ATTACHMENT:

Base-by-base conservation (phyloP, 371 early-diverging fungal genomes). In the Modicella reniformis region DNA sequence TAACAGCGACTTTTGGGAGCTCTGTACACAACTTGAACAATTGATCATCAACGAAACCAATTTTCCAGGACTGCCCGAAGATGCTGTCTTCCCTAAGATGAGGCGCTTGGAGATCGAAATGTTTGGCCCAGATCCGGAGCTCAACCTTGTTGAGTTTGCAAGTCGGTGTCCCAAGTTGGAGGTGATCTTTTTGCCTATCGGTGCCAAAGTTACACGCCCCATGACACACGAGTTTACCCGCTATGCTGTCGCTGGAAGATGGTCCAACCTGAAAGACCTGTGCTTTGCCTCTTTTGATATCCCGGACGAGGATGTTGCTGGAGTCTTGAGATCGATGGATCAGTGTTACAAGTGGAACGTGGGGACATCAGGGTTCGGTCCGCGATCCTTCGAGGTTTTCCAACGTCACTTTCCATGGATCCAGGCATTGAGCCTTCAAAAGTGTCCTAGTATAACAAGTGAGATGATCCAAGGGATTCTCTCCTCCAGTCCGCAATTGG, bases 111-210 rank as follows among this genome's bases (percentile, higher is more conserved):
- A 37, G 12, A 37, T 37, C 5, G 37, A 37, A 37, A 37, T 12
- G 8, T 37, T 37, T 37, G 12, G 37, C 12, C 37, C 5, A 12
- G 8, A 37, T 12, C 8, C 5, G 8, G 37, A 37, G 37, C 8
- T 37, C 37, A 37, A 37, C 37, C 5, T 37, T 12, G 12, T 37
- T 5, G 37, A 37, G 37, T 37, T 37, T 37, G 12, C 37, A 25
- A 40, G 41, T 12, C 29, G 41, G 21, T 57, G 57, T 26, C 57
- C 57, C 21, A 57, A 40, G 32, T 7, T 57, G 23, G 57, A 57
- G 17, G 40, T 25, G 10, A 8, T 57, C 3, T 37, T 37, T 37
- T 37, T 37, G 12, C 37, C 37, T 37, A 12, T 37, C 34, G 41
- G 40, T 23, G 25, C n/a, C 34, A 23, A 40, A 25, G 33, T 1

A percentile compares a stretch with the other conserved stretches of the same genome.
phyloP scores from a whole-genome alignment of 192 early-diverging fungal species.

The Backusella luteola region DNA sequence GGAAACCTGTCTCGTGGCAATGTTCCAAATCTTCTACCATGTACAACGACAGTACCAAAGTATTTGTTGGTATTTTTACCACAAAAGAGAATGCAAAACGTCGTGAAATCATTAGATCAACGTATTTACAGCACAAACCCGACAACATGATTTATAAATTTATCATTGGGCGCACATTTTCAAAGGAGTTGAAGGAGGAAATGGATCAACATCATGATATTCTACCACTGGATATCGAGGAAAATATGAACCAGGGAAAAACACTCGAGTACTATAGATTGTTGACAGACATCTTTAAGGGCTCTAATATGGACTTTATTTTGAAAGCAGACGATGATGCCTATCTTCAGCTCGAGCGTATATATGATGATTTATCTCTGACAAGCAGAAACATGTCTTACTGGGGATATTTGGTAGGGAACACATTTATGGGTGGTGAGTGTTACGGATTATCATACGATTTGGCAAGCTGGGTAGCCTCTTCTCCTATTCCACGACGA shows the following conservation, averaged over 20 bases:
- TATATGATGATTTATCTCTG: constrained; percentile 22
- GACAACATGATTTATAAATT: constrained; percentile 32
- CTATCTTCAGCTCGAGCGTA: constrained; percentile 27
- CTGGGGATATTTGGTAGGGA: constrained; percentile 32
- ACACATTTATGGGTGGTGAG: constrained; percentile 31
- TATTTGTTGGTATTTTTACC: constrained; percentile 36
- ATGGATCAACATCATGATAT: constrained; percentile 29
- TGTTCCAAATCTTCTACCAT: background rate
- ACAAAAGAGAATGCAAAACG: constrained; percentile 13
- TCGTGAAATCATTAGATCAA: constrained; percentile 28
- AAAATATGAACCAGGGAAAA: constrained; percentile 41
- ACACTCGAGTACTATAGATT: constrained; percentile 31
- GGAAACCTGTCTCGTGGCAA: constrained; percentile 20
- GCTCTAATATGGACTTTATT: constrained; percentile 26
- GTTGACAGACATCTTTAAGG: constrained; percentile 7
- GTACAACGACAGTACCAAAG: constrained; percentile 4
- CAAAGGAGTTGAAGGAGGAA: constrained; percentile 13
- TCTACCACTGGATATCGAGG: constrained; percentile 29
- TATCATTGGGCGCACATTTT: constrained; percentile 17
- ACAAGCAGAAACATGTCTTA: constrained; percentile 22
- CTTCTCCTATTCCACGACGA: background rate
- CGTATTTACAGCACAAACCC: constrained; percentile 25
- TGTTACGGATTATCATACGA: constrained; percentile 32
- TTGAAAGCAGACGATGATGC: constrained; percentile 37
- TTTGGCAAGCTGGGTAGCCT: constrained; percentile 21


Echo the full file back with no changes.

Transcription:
Base-by-base conservation (phyloP, 371 early-diverging fungal genomes). In the Modicella reniformis region DNA sequence TAACAGCGACTTTTGGGAGCTCTGTACACAACTTGAACAATTGATCATCAACGAAACCAATTTTCCAGGACTGCCCGAAGATGCTGTCTTCCCTAAGATGAGGCGCTTGGAGATCGAAATGTTTGGCCCAGATCCGGAGCTCAACCTTGTTGAGTTTGCAAGTCGGTGTCCCAAGTTGGAGGTGATCTTTTTGCCTATCGGTGCCAAAGTTACACGCCCCATGACACACGAGTTTACCCGCTATGCTGTCGCTGGAAGATGGTCCAACCTGAAAGACCTGTGCTTTGCCTCTTTTGATATCCCGGACGAGGATGTTGCTGGAGTCTTGAGATCGATGGATCAGTGTTACAAGTGGAACGTGGGGACATCAGGGTTCGGTCCGCGATCCTTCGAGGTTTTCCAACGTCACTTTCCATGGATCCAGGCATTGAGCCTTCAAAAGTGTCCTAGTATAACAAGTGAGATGATCCAAGGGATTCTCTCCTCCAGTCCGCAATTGG, bases 111-210 rank as follows among this genome's bases (percentile, higher is more conserved):
- A 37, G 12, A 37, T 37, C 5, G 37, A 37, A 37, A 37, T 12
- G 8, T 37, T 37, T 37, G 12, G 37, C 12, C 37, C 5, A 12
- G 8, A 37, T 12, C 8, C 5, G 8, G 37, A 37, G 37, C 8
- T 37, C 37, A 37, A 37, C 37, C 5, T 37, T 12, G 12, T 37
- T 5, G 37, A 37, G 37, T 37, T 37, T 37, G 12, C 37, A 25
- A 40, G 41, T 12, C 29, G 41, G 21, T 57, G 57, T 26, C 57
- C 57, C 21, A 57, A 40, G 32, T 7, T 57, G 23, G 57, A 57
- G 17, G 40, T 25, G 10, A 8, T 57, C 3, T 37, T 37, T 37
- T 37, T 37, G 12, C 37, C 37, T 37, A 12, T 37, C 34, G 41
- G 40, T 23, G 25, C n/a, C 34, A 23, A 40, A 25, G 33, T 1

A percentile compares a stretch with the other conserved stretches of the same genome.
phyloP scores from a whole-genome alignment of 192 early-diverging fungal species.

The Backusella luteola region DNA sequence GGAAACCTGTCTCGTGGCAATGTTCCAAATCTTCTACCATGTACAACGACAGTACCAAAGTATTTGTTGGTATTTTTACCACAAAAGAGAATGCAAAACGTCGTGAAATCATTAGATCAACGTATTTACAGCACAAACCCGACAACATGATTTATAAATTTATCATTGGGCGCACATTTTCAAAGGAGTTGAAGGAGGAAATGGATCAACATCATGATATTCTACCACTGGATATCGAGGAAAATATGAACCAGGGAAAAACACTCGAGTACTATAGATTGTTGACAGACATCTTTAAGGGCTCTAATATGGACTTTATTTTGAAAGCAGACGATGATGCCTATCTTCAGCTCGAGCGTATATATGATGATTTATCTCTGACAAGCAGAAACATGTCTTACTGGGGATATTTGGTAGGGAACACATTTATGGGTGGTGAGTGTTACGGATTATCATACGATTTGGCAAGCTGGGTAGCCTCTTCTCCTATTCCACGACGA shows the following conservation, averaged over 20 bases:
- TATATGATGATTTATCTCTG: constrained; percentile 22
- GACAACATGATTTATAAATT: constrained; percentile 32
- CTATCTTCAGCTCGAGCGTA: constrained; percentile 27
- CTGGGGATATTTGGTAGGGA: constrained; percentile 32
- ACACATTTATGGGTGGTGAG: constrained; percentile 31
- TATTTGTTGGTATTTTTACC: constrained; percentile 36
- ATGGATCAACATCATGATAT: constrained; percentile 29
- TGTTCCAAATCTTCTACCAT: background rate
- ACAAAAGAGAATGCAAAACG: constrained; percentile 13
- TCGTGAAATCATTAGATCAA: constrained; percentile 28
- AAAATATGAACCAGGGAAAA: constrained; percentile 41
- ACACTCGAGTACTATAGATT: constrained; percentile 31
- GGAAACCTGTCTCGTGGCAA: constrained; percentile 20
- GCTCTAATATGGACTTTATT: constrained; percentile 26
- GTTGACAGACATCTTTAAGG: constrained; percentile 7
- GTACAACGACAGTACCAAAG: constrained; percentile 4
- CAAAGGAGTTGAAGGAGGAA: constrained; percentile 13
- TCTACCACTGGATATCGAGG: constrained; percentile 29
- TATCATTGGGCGCACATTTT: constrained; percentile 17
- ACAAGCAGAAACATGTCTTA: constrained; percentile 22
- CTTCTCCTATTCCACGACGA: background rate
- CGTATTTACAGCACAAACCC: constrained; percentile 25
- TGTTACGGATTATCATACGA: constrained; percentile 32
- TTGAAAGCAGACGATGATGC: constrained; percentile 37
- TTTGGCAAGCTGGGTAGCCT: constrained; percentile 21